Protest leader represents a new style of Yugoslav politician
February 8, 1997
Web posted at: 6:00 p.m. EST (2300 GMT)
From Correspondent Steve Harrigan
BELGRADE, Yugoslavia (CNN) -- Philosopher, businessman and
possibly the next mayor of Belgrade, Zoran Djindjic is
considered by many to be the brains behind the protest
With his stylish clothes and short salt-and-pepper hair,
Djindjic is something new in Serbian politics.
"In Serbia [we have] old men, very serious in gray suits, who
never respected media," said political analyst Mirjan Bobic.
"He is young, good looking and very well educated."
Married with two children, Djindjic sees himself as a leader
of a new generation of Serbs, those born after World War II.
"I represent a generation that knows about life in the West
and the rest of the world, people who want to do everything
possible so that we become a normal European country,"
The behind-the-scenes organizer has taken on a very public
role in the street demonstrations.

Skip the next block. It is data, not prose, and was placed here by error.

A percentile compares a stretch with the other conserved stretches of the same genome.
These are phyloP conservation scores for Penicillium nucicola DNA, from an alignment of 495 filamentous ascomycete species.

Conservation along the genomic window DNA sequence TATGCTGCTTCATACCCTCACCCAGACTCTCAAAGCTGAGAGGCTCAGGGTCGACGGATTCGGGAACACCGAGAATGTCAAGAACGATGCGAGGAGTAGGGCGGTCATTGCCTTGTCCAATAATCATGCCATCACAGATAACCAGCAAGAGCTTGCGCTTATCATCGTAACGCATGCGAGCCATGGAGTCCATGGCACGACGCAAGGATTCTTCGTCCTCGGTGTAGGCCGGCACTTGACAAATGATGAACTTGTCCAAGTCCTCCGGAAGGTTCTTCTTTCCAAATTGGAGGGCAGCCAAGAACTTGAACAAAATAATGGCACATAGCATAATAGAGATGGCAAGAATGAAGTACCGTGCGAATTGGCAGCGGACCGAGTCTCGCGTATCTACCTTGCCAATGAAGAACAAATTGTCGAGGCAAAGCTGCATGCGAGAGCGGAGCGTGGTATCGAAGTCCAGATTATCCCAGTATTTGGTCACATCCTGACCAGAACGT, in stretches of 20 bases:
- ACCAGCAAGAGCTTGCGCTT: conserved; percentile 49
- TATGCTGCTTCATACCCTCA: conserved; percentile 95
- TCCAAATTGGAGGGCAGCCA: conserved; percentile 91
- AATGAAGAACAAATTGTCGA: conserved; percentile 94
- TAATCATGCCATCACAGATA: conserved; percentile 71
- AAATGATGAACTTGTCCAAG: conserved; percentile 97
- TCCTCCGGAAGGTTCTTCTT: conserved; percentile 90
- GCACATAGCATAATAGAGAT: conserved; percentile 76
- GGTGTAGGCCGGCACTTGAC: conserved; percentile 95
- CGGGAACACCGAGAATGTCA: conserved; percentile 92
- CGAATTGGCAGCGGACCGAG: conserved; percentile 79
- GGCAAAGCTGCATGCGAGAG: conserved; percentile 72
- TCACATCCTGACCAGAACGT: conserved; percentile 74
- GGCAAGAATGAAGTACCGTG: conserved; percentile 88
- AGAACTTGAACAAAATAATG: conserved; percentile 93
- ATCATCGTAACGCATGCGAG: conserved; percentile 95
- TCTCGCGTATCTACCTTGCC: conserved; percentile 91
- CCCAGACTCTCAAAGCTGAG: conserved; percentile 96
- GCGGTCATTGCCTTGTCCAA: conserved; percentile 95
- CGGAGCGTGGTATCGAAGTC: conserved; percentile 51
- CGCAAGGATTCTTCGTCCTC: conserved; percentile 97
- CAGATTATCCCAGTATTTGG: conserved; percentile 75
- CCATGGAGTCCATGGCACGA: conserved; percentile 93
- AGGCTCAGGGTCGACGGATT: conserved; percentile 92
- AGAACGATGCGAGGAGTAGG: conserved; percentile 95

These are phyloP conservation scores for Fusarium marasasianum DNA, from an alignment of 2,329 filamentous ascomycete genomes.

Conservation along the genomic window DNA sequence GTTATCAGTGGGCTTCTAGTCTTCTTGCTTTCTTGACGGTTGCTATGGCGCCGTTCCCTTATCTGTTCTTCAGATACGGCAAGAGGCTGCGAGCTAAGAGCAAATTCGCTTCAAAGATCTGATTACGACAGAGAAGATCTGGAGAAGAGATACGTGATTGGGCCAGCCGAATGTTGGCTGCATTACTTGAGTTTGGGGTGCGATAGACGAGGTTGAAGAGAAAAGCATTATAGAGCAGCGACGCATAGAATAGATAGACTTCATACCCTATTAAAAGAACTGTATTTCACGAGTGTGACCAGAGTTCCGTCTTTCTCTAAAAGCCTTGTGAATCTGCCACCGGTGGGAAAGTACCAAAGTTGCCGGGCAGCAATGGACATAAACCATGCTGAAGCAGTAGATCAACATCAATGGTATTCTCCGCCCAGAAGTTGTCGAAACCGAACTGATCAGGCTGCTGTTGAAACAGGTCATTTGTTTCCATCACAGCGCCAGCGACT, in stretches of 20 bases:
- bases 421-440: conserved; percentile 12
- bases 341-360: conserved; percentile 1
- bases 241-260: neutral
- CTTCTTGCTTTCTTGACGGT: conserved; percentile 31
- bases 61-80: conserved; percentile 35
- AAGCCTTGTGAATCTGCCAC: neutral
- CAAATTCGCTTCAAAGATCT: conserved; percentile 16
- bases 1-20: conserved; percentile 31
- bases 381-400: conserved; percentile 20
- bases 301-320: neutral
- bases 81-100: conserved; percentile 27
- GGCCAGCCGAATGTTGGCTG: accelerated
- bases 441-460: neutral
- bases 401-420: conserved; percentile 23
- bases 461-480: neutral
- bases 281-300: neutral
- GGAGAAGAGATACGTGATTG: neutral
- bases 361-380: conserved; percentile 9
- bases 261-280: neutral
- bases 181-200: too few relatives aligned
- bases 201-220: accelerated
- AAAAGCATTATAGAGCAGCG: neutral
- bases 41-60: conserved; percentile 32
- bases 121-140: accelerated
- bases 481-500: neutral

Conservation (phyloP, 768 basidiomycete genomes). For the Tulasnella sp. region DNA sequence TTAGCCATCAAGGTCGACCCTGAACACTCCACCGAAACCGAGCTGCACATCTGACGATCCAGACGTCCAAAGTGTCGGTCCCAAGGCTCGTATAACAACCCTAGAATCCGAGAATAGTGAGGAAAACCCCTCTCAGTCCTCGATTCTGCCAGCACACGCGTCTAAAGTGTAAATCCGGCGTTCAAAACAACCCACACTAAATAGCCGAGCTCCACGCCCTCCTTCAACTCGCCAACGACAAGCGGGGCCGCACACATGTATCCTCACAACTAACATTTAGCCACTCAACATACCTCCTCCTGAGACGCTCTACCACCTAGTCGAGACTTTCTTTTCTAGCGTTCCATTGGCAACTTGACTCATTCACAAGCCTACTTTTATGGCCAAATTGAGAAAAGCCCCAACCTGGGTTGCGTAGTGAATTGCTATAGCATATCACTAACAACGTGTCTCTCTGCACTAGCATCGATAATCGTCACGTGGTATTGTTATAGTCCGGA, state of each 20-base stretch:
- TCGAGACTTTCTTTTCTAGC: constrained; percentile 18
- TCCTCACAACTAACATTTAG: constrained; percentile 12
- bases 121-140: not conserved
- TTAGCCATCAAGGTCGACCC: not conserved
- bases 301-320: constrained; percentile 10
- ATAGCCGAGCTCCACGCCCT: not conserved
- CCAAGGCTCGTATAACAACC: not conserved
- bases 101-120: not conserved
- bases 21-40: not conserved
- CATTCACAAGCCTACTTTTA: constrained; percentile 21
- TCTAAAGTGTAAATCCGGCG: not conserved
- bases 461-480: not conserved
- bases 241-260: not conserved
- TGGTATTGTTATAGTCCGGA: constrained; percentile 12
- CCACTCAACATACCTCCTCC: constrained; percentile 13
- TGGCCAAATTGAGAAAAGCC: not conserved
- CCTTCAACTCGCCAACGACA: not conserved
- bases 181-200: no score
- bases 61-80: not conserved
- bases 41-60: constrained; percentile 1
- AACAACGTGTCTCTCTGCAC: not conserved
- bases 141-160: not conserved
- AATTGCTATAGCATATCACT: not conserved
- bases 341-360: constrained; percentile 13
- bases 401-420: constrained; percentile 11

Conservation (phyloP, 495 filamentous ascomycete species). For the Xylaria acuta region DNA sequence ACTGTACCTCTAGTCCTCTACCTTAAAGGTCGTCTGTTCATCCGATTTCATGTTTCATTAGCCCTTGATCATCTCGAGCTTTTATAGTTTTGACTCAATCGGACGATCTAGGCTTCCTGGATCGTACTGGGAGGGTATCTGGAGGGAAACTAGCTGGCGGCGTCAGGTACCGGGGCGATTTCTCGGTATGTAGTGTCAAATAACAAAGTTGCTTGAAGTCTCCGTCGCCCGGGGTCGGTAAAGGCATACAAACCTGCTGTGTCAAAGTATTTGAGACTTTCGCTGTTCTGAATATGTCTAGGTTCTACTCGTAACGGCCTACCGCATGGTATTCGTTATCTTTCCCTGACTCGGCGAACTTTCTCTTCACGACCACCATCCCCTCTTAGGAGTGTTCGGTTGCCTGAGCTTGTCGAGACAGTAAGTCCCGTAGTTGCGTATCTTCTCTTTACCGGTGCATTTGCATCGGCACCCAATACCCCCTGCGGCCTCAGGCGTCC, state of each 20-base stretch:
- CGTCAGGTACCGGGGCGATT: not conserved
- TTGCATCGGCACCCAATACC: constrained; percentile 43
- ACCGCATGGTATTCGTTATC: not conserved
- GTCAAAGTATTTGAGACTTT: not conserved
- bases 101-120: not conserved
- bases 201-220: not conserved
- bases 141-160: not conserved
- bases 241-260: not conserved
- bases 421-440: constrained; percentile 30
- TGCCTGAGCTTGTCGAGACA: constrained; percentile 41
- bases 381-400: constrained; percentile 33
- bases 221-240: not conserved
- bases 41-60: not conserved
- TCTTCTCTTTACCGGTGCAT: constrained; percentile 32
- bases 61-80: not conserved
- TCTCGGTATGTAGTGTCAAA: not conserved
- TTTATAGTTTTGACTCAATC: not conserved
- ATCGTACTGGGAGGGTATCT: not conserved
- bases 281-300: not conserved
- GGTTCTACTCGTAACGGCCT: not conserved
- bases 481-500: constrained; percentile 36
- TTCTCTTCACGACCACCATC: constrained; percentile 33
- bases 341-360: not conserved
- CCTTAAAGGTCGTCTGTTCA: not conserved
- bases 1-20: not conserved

The word most often used to describe Djindjic is pragmatic.
His critics say he has no core beliefs, while supporters say
his smooth style has kept the protests peaceful.
His changing positions towards Bosnian Serbs was seen by some
"Everybody makes a mistake here and here," said political
analyst Milos Vasic. "Djindjic did that mistake by flirting
with [former Serb leader] Radovan Karadzic and the Bosnian
Serbs in one moment."
Djindjic denies the charge.
"When it was popular to be a nationalist, I was the biggest
opponent to nationalism," Djindjic said. "Then, when everyone
abandoned the Serbs, I said 'I will not.'"
If the government honors its promise to return election
victories to the opposition, Djindjic will become mayor of
Belgrade. The man now stopping traffic in street protests
will be in the driver's seat, the boss over many of those who
are now blocking his path.
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